Have you ever heard the quote “Some of the best adventures come from life’s unplanned moments”? Well, I can honestly say that this quote rang true for me during my trip to the United Kingdom last month. I had originally planned to visit Edinburgh, Scotland, London, England, and Paris, France and spend about 5 days in each city. The hotels were booked, tours scheduled, lists of restaurants and shopping districts….
Affiliate links are used in this post. If you see something you like and you buy it, I may make a commission from it. All items on this list were selected for their relevance to this list. I love Winter. Yes, I do… the cold temps, the snowy landscapes, and, most importantly (for me anyway), the clothes! Give me a big fluffy sweater and some furry boots and I’m in comfy wardrobe heaven! However, traveling to cold climates can be a challenge, especially when it comes to packing.
2017 brought a lot of wonderful travel opportunities to our team here at She’s On The Go. We got to see beautiful beaches, magnificent mountain ranges, magical Castles, and so much more; we really covered the gamut of scenery and experiences. Throughout all of our journeys, we were able to capture some special places and special moments that fed our souls as well as our neverending wanderlust spirit.
Muck Rack makes it simple to find people, tweets, or articles that mention any name, keyword, company, hashtag etc. We've compiled this guide to help you make the most of your search.
Selecting a term
Start searching tweets, articles from media outlets, articles mentioned in tweets, journalists'
names, titles and bios with some suggested searches:
Companies or Topics (e.g. iPhone, Microsoft)
Phrases (e.g. "cloud computing") — use quotes to keep the terms together
Twitter handles (e.g. @username) — returns those who have mentioned or replied to
Names (e.g. "David Pogue")
Hashtags (e.g. #sxsw, #london2012)
Bio details (e.g. vegan, Olympics, father)
Muck Rack's Advanced Search allows for many boolean operators.
Find results that mention multiple specified terms, use AND or
+. For example, ensure each result contains both Elon Musk and Mark Zuckerberg by
searching Musk AND Zuckerberg or Musk + Zuckerberg.
Use the operators OR or , to broaden your search when you'd like either of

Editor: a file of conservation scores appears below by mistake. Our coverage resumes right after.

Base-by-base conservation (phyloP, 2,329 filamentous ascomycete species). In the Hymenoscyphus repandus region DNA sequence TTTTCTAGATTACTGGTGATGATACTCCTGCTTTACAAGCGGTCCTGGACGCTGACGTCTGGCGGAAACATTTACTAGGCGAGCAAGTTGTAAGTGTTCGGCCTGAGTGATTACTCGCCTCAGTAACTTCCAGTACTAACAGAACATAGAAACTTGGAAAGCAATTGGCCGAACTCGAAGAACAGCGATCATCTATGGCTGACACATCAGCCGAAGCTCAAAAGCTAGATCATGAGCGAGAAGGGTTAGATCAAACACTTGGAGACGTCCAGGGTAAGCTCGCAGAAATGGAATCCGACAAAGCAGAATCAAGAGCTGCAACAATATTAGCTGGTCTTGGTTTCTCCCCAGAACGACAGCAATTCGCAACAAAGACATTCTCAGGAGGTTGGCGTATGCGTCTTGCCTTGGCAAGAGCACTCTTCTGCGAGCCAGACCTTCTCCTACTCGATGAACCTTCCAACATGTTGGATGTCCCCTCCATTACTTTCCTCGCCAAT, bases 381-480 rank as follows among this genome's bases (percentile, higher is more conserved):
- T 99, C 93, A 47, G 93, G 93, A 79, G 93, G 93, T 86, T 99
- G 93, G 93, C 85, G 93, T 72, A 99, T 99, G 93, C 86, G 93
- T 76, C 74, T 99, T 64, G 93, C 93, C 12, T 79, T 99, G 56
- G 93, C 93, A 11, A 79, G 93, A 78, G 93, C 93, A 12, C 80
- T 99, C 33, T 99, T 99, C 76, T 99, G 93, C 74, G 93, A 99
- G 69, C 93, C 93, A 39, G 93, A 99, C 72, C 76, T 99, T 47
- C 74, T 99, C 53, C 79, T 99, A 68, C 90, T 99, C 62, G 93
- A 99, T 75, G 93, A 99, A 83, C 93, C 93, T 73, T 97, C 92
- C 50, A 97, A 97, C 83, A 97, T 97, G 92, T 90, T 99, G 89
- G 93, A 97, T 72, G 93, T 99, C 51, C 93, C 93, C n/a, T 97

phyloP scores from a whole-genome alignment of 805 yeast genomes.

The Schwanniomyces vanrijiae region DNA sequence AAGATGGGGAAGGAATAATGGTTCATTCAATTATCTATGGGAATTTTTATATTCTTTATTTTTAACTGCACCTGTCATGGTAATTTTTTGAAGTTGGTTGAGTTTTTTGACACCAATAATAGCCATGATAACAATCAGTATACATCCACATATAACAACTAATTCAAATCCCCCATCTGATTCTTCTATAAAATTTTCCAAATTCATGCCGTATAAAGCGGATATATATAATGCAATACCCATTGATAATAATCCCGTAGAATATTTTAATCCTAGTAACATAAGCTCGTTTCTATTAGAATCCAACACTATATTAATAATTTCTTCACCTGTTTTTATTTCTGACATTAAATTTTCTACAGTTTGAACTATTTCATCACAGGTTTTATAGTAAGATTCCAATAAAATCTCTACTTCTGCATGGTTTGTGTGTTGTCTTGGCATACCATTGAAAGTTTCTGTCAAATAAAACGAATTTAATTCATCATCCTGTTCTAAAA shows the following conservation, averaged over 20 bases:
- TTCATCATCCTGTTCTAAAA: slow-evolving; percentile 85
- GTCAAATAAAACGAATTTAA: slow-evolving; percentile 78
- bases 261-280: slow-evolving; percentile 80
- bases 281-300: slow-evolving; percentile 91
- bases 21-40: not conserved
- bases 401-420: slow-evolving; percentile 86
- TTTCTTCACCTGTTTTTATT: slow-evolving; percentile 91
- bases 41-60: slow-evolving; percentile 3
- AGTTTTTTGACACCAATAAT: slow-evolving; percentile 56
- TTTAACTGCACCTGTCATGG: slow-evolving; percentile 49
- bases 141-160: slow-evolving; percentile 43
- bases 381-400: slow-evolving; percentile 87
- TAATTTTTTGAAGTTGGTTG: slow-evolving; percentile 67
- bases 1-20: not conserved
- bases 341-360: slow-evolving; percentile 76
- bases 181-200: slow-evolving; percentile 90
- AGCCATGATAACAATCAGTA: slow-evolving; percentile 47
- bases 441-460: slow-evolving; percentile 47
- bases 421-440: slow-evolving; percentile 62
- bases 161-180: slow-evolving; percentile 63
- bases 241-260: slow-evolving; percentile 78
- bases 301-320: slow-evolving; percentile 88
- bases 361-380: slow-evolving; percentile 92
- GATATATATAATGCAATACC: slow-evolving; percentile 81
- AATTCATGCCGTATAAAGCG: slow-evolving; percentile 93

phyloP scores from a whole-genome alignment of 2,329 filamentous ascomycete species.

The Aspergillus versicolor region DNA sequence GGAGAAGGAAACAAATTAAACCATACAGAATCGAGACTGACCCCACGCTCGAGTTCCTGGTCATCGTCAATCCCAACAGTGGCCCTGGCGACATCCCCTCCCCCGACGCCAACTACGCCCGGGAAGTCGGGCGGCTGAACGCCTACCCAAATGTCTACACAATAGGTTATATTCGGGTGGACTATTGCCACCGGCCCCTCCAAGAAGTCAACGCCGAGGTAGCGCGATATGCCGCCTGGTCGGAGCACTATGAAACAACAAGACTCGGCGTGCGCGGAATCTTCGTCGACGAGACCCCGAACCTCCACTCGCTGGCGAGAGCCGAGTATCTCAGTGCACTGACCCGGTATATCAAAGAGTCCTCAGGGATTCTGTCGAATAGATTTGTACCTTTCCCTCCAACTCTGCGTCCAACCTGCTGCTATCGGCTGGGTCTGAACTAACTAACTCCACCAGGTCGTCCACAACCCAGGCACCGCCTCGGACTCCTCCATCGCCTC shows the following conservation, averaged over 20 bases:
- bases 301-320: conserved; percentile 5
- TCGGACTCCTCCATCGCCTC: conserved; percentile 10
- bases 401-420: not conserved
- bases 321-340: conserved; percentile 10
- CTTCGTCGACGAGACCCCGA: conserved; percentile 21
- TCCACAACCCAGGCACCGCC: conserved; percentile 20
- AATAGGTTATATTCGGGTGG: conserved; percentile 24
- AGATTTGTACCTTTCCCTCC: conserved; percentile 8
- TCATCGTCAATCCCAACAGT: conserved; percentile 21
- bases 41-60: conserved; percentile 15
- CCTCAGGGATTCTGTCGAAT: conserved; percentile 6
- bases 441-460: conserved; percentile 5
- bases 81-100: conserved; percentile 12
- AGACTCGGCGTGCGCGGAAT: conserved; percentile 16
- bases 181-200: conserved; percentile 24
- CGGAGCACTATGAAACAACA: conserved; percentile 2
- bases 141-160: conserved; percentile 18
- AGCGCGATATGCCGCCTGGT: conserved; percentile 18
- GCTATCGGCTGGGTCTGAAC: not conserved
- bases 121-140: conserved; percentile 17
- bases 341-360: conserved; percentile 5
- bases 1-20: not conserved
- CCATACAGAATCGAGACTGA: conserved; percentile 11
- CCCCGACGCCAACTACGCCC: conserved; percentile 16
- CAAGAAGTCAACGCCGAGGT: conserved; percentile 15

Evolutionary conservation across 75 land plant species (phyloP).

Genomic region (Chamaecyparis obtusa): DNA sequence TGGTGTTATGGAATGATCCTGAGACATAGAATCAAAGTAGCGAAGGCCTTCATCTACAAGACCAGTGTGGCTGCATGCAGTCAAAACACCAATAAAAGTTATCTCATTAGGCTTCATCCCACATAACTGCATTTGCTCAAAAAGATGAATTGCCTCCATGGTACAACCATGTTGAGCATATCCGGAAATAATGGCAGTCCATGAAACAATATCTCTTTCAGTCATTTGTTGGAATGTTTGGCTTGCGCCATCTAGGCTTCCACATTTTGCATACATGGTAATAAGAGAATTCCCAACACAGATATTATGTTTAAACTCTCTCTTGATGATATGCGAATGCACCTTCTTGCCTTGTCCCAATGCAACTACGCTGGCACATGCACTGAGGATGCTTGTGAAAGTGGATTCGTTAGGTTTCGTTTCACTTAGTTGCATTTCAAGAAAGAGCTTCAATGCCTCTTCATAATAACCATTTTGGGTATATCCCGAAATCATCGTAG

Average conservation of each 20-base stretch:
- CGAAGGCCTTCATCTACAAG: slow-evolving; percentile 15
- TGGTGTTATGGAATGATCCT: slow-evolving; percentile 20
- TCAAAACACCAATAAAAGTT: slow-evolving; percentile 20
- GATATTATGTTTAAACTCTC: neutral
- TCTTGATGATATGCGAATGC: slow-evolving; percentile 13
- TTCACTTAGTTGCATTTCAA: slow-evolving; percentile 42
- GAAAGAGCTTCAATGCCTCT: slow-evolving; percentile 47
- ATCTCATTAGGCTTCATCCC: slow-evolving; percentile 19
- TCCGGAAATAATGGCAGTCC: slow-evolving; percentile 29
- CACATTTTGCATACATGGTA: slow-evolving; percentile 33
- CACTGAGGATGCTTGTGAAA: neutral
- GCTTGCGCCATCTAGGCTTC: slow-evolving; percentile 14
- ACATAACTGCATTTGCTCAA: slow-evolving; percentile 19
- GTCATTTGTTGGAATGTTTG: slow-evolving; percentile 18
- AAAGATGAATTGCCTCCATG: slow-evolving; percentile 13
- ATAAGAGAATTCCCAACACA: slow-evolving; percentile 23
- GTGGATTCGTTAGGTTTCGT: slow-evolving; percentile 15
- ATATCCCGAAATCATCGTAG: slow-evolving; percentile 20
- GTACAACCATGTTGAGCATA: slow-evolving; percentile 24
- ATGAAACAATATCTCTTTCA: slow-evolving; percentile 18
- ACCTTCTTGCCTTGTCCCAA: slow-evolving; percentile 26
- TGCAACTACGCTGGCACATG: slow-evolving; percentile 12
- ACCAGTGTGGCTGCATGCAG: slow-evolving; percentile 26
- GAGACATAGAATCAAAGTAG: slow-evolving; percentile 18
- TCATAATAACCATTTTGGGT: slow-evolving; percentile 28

multiple terms to appear in results. (This is the default behavior of our search when no operators
are used). For example, results will contain either cake or cookie by searching cake OR cookie or cake,cookie
Use NOT or - to subtract results from your search. For
example, searching Disney will yield results about the Walt Disney Company as well as Walt Disney
World Resort. To exclude mentions of Disney World, search for Disney -World or Disney
When using one of these operators with a phrase, enclose it in quotation marks. For example, you can
find results about smartphones excluding Apple's iPhone 4S by searching smartphone -"iPhone
Exact case matching or punctuation
If you're searching for a brand name or keyword that relies on specific punctuation marks or capitalization, you can
find results that match your exact query by adding matchcase: before the keyword you're searching for, like matchcase:E*TRADE .
Use parentheses to separate multiple
boolean phrases. For example, to find journalists talking about having fun in Disney World or
Disneyland, search for ("disney world" OR disneyland) AND fun.
An asterisk can be used to search for any variation of a root word truncated by the asterisk. For example, searching for admin* will return results for administrator, administration, administer, administered, etc.
A near operator is an AND operator where you can control the distance between the words. You can vary the distance the near operation uses by adding a forward slash and number (between 0-99) such as strawberries NEAR/10 "whipped cream", which means the strawberries must exist within 10 words of "whipped cream".